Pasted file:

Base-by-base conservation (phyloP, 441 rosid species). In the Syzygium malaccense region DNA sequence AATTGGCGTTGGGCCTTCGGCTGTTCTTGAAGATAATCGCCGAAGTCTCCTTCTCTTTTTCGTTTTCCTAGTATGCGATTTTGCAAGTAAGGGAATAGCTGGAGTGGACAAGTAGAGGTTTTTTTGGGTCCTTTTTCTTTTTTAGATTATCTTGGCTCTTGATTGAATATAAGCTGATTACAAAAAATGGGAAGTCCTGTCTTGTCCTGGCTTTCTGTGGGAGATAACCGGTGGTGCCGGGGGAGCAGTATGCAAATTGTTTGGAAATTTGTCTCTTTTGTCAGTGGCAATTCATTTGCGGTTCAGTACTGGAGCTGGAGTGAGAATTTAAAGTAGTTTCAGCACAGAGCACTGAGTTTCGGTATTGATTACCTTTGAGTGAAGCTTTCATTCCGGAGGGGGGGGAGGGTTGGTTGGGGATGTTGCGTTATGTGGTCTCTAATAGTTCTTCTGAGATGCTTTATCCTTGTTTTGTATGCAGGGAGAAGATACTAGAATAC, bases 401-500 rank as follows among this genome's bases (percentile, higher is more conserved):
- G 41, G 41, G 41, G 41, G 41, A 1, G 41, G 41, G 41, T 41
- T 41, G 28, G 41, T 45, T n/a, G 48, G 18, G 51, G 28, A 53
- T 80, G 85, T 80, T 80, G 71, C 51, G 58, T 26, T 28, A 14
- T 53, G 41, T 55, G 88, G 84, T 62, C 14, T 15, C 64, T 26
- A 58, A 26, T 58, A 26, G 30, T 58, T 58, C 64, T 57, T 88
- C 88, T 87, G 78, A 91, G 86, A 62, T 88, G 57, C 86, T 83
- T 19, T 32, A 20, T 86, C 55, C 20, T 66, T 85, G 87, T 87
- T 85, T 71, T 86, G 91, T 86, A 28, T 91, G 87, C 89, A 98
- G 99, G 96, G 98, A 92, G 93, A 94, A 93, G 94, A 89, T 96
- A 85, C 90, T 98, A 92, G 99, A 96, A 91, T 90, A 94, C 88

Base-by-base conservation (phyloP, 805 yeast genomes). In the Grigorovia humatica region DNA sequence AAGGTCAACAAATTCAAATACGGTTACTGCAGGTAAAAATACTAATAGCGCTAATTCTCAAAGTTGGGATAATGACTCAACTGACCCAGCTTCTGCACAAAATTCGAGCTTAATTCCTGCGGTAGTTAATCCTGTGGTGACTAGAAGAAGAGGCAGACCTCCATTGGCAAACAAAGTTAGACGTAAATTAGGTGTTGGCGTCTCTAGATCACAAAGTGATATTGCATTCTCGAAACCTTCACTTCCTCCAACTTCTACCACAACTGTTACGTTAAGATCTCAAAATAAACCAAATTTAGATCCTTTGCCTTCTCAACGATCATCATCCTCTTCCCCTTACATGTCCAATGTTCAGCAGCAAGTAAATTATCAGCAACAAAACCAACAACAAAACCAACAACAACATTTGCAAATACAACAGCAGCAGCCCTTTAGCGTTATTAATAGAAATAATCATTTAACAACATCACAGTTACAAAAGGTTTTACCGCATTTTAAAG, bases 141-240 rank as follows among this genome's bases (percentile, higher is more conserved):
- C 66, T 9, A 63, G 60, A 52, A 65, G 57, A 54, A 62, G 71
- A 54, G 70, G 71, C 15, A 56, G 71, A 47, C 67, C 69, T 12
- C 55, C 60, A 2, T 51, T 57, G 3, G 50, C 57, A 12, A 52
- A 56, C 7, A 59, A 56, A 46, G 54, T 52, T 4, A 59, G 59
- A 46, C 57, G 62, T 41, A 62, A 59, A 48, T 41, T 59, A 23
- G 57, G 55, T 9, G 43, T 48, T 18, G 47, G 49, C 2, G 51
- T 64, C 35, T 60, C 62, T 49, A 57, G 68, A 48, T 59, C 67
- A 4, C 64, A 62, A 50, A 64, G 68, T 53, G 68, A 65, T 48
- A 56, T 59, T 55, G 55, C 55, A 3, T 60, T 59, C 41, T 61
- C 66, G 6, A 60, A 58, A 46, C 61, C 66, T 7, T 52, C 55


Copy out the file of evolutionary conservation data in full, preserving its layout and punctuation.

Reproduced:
Base-by-base conservation (phyloP, 441 rosid species). In the Syzygium malaccense region DNA sequence AATTGGCGTTGGGCCTTCGGCTGTTCTTGAAGATAATCGCCGAAGTCTCCTTCTCTTTTTCGTTTTCCTAGTATGCGATTTTGCAAGTAAGGGAATAGCTGGAGTGGACAAGTAGAGGTTTTTTTGGGTCCTTTTTCTTTTTTAGATTATCTTGGCTCTTGATTGAATATAAGCTGATTACAAAAAATGGGAAGTCCTGTCTTGTCCTGGCTTTCTGTGGGAGATAACCGGTGGTGCCGGGGGAGCAGTATGCAAATTGTTTGGAAATTTGTCTCTTTTGTCAGTGGCAATTCATTTGCGGTTCAGTACTGGAGCTGGAGTGAGAATTTAAAGTAGTTTCAGCACAGAGCACTGAGTTTCGGTATTGATTACCTTTGAGTGAAGCTTTCATTCCGGAGGGGGGGGAGGGTTGGTTGGGGATGTTGCGTTATGTGGTCTCTAATAGTTCTTCTGAGATGCTTTATCCTTGTTTTGTATGCAGGGAGAAGATACTAGAATAC, bases 401-500 rank as follows among this genome's bases (percentile, higher is more conserved):
- G 41, G 41, G 41, G 41, G 41, A 1, G 41, G 41, G 41, T 41
- T 41, G 28, G 41, T 45, T n/a, G 48, G 18, G 51, G 28, A 53
- T 80, G 85, T 80, T 80, G 71, C 51, G 58, T 26, T 28, A 14
- T 53, G 41, T 55, G 88, G 84, T 62, C 14, T 15, C 64, T 26
- A 58, A 26, T 58, A 26, G 30, T 58, T 58, C 64, T 57, T 88
- C 88, T 87, G 78, A 91, G 86, A 62, T 88, G 57, C 86, T 83
- T 19, T 32, A 20, T 86, C 55, C 20, T 66, T 85, G 87, T 87
- T 85, T 71, T 86, G 91, T 86, A 28, T 91, G 87, C 89, A 98
- G 99, G 96, G 98, A 92, G 93, A 94, A 93, G 94, A 89, T 96
- A 85, C 90, T 98, A 92, G 99, A 96, A 91, T 90, A 94, C 88

Base-by-base conservation (phyloP, 805 yeast genomes). In the Grigorovia humatica region DNA sequence AAGGTCAACAAATTCAAATACGGTTACTGCAGGTAAAAATACTAATAGCGCTAATTCTCAAAGTTGGGATAATGACTCAACTGACCCAGCTTCTGCACAAAATTCGAGCTTAATTCCTGCGGTAGTTAATCCTGTGGTGACTAGAAGAAGAGGCAGACCTCCATTGGCAAACAAAGTTAGACGTAAATTAGGTGTTGGCGTCTCTAGATCACAAAGTGATATTGCATTCTCGAAACCTTCACTTCCTCCAACTTCTACCACAACTGTTACGTTAAGATCTCAAAATAAACCAAATTTAGATCCTTTGCCTTCTCAACGATCATCATCCTCTTCCCCTTACATGTCCAATGTTCAGCAGCAAGTAAATTATCAGCAACAAAACCAACAACAAAACCAACAACAACATTTGCAAATACAACAGCAGCAGCCCTTTAGCGTTATTAATAGAAATAATCATTTAACAACATCACAGTTACAAAAGGTTTTACCGCATTTTAAAG, bases 141-240 rank as follows among this genome's bases (percentile, higher is more conserved):
- C 66, T 9, A 63, G 60, A 52, A 65, G 57, A 54, A 62, G 71
- A 54, G 70, G 71, C 15, A 56, G 71, A 47, C 67, C 69, T 12
- C 55, C 60, A 2, T 51, T 57, G 3, G 50, C 57, A 12, A 52
- A 56, C 7, A 59, A 56, A 46, G 54, T 52, T 4, A 59, G 59
- A 46, C 57, G 62, T 41, A 62, A 59, A 48, T 41, T 59, A 23
- G 57, G 55, T 9, G 43, T 48, T 18, G 47, G 49, C 2, G 51
- T 64, C 35, T 60, C 62, T 49, A 57, G 68, A 48, T 59, C 67
- A 4, C 64, A 62, A 50, A 64, G 68, T 53, G 68, A 65, T 48
- A 56, T 59, T 55, G 55, C 55, A 3, T 60, T 59, C 41, T 61
- C 66, G 6, A 60, A 58, A 46, C 61, C 66, T 7, T 52, C 55